SOTOGRANDE, Spain -- Valderrama Golf Club was nothing like Tiger Woods or the rest of the Americans remembered from the Ryder Cup two years ago. All Vijay Singh knew was that his round Thursday was worth savoring.
On wider fairways and slicker greens, Singh kept the ball in great position most of the day for a 4-under 67 that gave him a one-stroke lead over Jim Furyk after the first round of the final World Golf Championship event of the year.
"It's a golf course where you need to place the tee shots and iron shots precisely," Singh said. "When you play well, you like it. I liked it today."
The 67 was impressive considering the "levante" wind that swirled off the Mediterranean coast and kept low scores to a minimum. Only 11 players from the elite, 62-man field managed to break par in the American Express Championship.
Woods was not among them.
Trying to become the first player since Ben Hogan in 1953 to win four straight tournaments, Woods noticed a glitch in his putting stroke just in time to birdie two of the last three holes for an even-par 71.
What he left out on the course were five putts from 8 feet or less that grazed the edge of the cup and caused Woods to either scratch his head or slam his club into the soft turf as he worked out his frustration.
By the time he signed his scorecard, he sized up the situation and realized all was not lost. Of his 17 worldwide victories, Woods has led after the first round only once.
"One bad putting day in two months isn't bad," he said. "In conditions like this, even-par or better is a good round. I'm still in the ball game."
The final WGC event had a distinctive American look, even in Europe. Of the 11 players under par, eight compete on the PGA Tour.
Phil Mickelson and Scott Hoch, who both played well in the '97 Ryder Cup, Bob Estes, Nick Price and 46-year-old Mark James were at 69, while Jeff Maggert and Colin Montgomerie were among those at 70.
Another stroke back with Woods was Justin Leonard, whose first Ryder Cup -- he failed to win a match in '97 -- was nothing like the last one.
Valderrama was not kind to the Americans, Woods included. He was 1-3-1 in the Ryder Cup, losing a pivotal singles match to former factory worker Costantino Rocca as Europe retained the cup.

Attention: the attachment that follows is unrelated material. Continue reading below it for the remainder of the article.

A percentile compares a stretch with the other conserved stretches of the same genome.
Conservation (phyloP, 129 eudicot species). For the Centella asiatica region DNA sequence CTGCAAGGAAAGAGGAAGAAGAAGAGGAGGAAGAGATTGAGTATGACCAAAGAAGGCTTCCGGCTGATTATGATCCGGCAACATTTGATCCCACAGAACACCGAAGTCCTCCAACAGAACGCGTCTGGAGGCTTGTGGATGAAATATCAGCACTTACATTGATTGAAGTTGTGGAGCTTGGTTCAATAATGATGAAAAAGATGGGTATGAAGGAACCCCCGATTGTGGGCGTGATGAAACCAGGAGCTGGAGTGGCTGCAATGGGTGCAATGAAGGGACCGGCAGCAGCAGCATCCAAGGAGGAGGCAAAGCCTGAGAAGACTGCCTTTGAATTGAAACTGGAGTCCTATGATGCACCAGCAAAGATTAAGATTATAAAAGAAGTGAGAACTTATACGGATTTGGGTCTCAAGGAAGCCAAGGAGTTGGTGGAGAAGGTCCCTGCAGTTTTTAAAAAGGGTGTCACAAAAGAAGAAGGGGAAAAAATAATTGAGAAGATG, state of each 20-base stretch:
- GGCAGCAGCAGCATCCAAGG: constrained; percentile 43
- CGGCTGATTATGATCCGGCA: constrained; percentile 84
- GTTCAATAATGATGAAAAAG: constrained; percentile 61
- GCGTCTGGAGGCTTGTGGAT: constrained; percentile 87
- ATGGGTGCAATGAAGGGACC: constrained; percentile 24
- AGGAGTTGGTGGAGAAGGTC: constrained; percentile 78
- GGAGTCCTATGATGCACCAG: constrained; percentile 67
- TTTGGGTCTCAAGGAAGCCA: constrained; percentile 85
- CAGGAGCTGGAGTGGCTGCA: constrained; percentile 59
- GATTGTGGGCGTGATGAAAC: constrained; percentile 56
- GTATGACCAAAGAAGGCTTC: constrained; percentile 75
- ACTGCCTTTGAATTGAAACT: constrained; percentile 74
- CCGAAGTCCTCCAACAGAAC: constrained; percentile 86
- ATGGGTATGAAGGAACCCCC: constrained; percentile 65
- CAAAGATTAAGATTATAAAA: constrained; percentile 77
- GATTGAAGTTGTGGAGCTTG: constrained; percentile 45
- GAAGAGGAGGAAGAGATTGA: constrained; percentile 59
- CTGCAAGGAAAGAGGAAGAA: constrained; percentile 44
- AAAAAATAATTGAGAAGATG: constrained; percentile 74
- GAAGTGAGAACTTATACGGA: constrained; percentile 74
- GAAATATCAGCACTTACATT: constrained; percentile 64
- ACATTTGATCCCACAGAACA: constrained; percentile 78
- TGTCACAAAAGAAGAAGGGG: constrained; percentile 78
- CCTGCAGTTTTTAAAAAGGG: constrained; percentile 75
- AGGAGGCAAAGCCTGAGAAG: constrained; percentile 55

The course is slightly different this week. Perhaps the biggest difference is a gallery so small it looks more suited for the Las Vegas Invitational than for the final $5 million event -- or for a field every bit as strong as a major championship.
Despite Woods' star power and remarkable streak of a seven victories in his last 10 tournaments, only about 750 people followed him along the twisting fairways lined by cork trees at Valderrama.
"In the practice round, we played the first nine holes with about 10 people around," Woods said. "You know that's never the case in the States. It was very, very nice."
Perhaps Furyk summed up best.
"Maybe we just can't make a lot of noise between the 60 of us," he said.
Singh certainly did his part. He hit an 8-iron into 6 inches on the second hole for a birdie, and consistently left himself putts from the 8- to 12-foot range to creep into the lead.
"It's a very good test of golf," Singh said. "If you're not playing well, you can shoot a very high score here."
Sergio Garcia, carrying the hopes of Spain on his 19-year-old shoulders, struggled in the wind and wound up with a 3-over 74. Garcia is one of four European tour players who can win this week and surpass Montgomerie on the money list.
Garcia didn't throw any shoes like he did in the World Match Play Championship last month, but he got so frustrated by one iron shot that he yanked up the front of his shirt.
"I was not myself today," he said. "It's not that I want to play with more or less wind. The only thing I want to do is play better. That's it."
Also at 74 was Davis Love III, who decided at the last minute to come to Spain with hopes of winning for the first time this year. He must have wondered Thursday why he bothered, hitting only five greens and six fairways in regulation.
"Not a good combination," Love said.
Singh had the right idea, giving himself birdie putts on all but two holes. He has played enough times at Valderrama, where the Volvo Masters is regularly staged, to understand that tee shots must be placed away from the cork trees, and approach shots below the hole.
"That's what I remember about the golf course," he said.
If Woods can only remember to play like he has since the middle of May, the result could be a $6 million year on the PGA Tour.
The only problem was the putting, which wasn't helped by the spike marks increased late in the day and caused medium-length putts to weave toward the hole. Woods missed only two fairways, got caught behind only one cork tree, but failed to make the most out of his birdie chances.
Still, Woods figures to be a factor over the next three days. Then again, he's not the only player with eyes on the $1 million prize.
Singh can be dangerous when he is rolling his putts well, which certainly was the case Thursday. And no one has had as much success at Valderrama as Montgomerie, who was pleased with his 70.
"I'm glad to get in at 1-under and we can build from that," he said. "You can only lose today. A few people have lost it today. I'm not one of them, which is key."